International Cuisine: Polish Dishes

We thoroughly enjoy trying different cuisines. I have yet to find one that I don’t like! It keeps food interesting, creates new ideas for flavor combinations, and expands the palates of my three sons. Last week, we spent time studying the country of Poland and whenever we focus on a country, we try to make at least one dish native to that area. This time we made two and both were delicious!

POTATOES BAKED with EGGS & CREAM (adapted slightly from this site)
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2 Tb. butter, melted
3 c. potatoes, diced & cooked
salt & pepper to taste
2 eggs, beaten
1 c. sour cream (I subbed some yogurt)
2 Tb. chives or spring onions, chopped (I was out of both so I used a little dried parsley)

Preheat oven to 350 degrees. Pour butter into the bottom of an oven proof casserole. Add potatoes and season with salt and pepper. Mix together the eggs and sour cream and pour over potatoes. Top with chives or onions, cover and bake for 1 hour.

SAVOURY SAUSAGE & SAUERKRAUT (adapted slightly from this site)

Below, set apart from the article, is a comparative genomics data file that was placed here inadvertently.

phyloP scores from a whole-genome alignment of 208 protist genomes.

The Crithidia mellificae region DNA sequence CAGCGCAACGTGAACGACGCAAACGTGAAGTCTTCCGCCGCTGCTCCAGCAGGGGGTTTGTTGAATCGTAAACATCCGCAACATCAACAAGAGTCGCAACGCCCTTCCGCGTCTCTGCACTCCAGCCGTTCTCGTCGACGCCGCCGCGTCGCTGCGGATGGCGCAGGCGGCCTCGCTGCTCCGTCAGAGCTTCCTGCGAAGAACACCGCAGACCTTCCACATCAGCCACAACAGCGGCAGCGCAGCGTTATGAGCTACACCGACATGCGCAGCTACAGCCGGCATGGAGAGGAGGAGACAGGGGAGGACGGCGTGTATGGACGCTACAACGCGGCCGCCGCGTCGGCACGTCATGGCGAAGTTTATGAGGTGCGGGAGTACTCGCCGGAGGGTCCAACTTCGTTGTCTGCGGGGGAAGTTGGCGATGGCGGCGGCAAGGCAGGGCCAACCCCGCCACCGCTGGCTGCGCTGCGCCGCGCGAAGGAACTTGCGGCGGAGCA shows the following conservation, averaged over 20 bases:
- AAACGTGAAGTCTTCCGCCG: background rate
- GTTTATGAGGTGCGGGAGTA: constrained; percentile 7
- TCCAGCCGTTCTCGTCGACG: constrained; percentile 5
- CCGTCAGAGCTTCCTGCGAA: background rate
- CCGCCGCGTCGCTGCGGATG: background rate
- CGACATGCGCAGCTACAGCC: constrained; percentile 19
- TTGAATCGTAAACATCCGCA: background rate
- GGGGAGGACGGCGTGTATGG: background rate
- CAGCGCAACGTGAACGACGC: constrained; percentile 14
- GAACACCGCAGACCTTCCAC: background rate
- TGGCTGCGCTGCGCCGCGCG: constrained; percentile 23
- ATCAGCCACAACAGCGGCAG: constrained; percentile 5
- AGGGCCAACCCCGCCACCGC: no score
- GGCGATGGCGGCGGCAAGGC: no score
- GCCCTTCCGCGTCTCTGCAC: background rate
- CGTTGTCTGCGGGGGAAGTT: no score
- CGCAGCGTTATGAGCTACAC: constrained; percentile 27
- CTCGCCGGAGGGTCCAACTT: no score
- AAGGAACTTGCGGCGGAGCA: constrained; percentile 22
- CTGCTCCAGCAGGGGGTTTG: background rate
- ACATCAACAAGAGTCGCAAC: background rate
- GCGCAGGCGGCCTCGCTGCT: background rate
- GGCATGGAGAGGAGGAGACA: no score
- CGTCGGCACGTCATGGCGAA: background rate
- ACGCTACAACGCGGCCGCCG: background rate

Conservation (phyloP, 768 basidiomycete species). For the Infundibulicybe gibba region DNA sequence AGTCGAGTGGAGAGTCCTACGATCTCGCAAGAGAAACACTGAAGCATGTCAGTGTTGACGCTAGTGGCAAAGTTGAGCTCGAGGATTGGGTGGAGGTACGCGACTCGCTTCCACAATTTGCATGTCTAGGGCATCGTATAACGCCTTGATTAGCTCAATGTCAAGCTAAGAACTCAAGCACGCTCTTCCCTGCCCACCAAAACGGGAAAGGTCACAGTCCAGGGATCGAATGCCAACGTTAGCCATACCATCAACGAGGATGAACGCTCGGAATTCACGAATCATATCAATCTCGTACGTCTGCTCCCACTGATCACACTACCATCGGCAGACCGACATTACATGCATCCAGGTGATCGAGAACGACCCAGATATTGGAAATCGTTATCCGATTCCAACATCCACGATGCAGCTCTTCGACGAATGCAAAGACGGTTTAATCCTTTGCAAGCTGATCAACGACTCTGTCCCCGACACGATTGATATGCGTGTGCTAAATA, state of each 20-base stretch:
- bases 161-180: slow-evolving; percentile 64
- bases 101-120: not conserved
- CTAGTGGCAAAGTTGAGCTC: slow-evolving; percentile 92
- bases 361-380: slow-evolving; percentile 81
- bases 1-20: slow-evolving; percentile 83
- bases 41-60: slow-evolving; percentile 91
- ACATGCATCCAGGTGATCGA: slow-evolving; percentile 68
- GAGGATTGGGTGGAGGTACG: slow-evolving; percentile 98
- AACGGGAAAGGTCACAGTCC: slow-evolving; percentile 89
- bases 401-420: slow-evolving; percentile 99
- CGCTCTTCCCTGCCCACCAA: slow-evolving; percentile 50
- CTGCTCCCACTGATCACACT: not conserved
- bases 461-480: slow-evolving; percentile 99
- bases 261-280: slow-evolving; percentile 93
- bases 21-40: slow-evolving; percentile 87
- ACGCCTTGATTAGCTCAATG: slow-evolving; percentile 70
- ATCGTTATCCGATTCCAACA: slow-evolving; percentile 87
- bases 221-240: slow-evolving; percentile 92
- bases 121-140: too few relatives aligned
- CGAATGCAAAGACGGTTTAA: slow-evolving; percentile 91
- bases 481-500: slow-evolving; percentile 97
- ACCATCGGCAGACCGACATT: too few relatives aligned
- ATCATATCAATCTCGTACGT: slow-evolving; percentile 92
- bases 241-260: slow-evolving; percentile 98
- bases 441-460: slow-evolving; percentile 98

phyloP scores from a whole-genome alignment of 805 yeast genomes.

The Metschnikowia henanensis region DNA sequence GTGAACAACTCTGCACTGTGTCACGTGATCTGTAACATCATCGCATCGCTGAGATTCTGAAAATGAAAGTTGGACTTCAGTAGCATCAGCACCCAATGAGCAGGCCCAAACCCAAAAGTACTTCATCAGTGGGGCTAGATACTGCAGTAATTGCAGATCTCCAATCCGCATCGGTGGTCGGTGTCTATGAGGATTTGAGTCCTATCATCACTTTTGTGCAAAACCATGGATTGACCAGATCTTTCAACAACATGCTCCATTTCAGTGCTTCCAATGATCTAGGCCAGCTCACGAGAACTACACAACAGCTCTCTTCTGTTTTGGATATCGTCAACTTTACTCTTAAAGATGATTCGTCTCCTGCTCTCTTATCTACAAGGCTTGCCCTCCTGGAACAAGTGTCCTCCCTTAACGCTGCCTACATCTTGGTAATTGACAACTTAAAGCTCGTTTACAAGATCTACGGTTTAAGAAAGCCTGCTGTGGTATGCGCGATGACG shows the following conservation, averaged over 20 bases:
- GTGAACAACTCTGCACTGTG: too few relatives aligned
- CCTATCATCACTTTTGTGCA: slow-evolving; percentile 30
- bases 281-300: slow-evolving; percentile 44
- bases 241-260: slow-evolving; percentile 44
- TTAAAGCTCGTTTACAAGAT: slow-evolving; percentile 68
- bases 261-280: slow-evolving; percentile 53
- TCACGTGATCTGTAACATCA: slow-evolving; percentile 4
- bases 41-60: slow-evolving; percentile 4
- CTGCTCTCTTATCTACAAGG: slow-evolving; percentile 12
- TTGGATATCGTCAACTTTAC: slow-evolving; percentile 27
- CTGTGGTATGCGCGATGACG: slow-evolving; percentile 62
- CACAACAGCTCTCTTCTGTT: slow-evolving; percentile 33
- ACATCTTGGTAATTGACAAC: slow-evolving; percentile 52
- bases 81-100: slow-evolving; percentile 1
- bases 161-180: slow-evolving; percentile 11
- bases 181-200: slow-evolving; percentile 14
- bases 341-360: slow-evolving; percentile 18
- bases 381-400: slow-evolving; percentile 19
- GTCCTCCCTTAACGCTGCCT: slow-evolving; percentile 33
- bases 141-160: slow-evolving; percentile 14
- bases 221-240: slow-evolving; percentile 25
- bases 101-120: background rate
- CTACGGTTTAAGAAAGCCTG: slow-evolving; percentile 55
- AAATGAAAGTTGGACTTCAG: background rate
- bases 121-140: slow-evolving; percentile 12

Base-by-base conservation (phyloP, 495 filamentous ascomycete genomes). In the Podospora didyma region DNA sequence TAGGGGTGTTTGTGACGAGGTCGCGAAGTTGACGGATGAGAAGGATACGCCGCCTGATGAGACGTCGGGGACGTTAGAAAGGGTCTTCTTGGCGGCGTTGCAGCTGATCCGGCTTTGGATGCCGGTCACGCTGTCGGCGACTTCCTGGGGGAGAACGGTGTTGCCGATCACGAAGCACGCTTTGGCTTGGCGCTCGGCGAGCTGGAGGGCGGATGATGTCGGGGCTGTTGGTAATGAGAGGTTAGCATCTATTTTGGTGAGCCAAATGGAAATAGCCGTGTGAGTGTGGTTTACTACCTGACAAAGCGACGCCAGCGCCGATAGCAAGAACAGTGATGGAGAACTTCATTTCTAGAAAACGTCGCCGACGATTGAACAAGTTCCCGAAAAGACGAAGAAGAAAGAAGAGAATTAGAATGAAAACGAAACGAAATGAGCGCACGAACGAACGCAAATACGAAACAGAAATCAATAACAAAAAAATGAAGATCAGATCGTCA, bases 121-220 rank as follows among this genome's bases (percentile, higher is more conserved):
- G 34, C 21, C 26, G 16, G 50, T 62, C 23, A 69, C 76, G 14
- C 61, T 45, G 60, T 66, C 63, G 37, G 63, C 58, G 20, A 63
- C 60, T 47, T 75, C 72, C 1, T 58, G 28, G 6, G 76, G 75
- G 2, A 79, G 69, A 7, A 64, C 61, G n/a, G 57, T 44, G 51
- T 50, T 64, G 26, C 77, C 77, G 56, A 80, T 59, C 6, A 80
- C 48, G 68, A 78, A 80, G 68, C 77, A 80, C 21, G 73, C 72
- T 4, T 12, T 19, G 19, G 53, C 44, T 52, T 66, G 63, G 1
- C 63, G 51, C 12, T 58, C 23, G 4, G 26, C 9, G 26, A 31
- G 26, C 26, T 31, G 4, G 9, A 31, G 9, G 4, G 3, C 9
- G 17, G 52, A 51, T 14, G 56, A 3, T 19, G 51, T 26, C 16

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2 Tb. butter
1 medium onion, chopped
¼ c. green peppers, chopped
1 lg. apple, peeled, cored, & chopped
2 Tb. brown sugar
½ tsp. caraway or fennel seeds
3 red potatoes, cleaned & diced
1 ½ c. sauerkraut, drained, rinsed, & packed
1-2 lb. smoke sausage (kielbasa), cut in 3-inch pieces

Melt butter in saucepan. Add onion and green pepper. Cook until tender. Add apple, brown sugar, caraway seeds, potatoes, and sauerkraut. Mix well. Place sausage on top of sauerkraut mixture. Cover. Cook over medium-low heat for 40 minutes.

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Off The Shelf: Irish Cookbooks

Margaret M. Johnson has put together several beautiful cookbooks, all with an Irish theme. Each cookbook is full of photographs of the Irish countryside along with mouthwatering pictures of the recipes. If you are at all interested in Ireland, or Irish food, these are a must-see from your local library.

The first of the three books is Irish Puddings, Tarts, Crumbles and Fools: 80 Glorious Desserts. This book features recipes such as Bread and Butter Pudding, Queen of Puddings, Steel Cut Oat Pudding, Sticky Toffee Sponge Pudding, Rhubarb Tarte Tatin, Plum Tart with Oatmeal Crust, Blackberry-Almond Crumble Cake, Apple Fool, Lemon Syllabub, Lemon-Ginger Scones, and Christmas Pudding Ice-cream.

I tried the Pear and Ginger Crumble which I found to be quite delicious. The aromatic yet delicate pears went perfectly with the sharp bite of crystallized ginger and, topped with a crumbly topping,  made for a very “more-ish” dessert.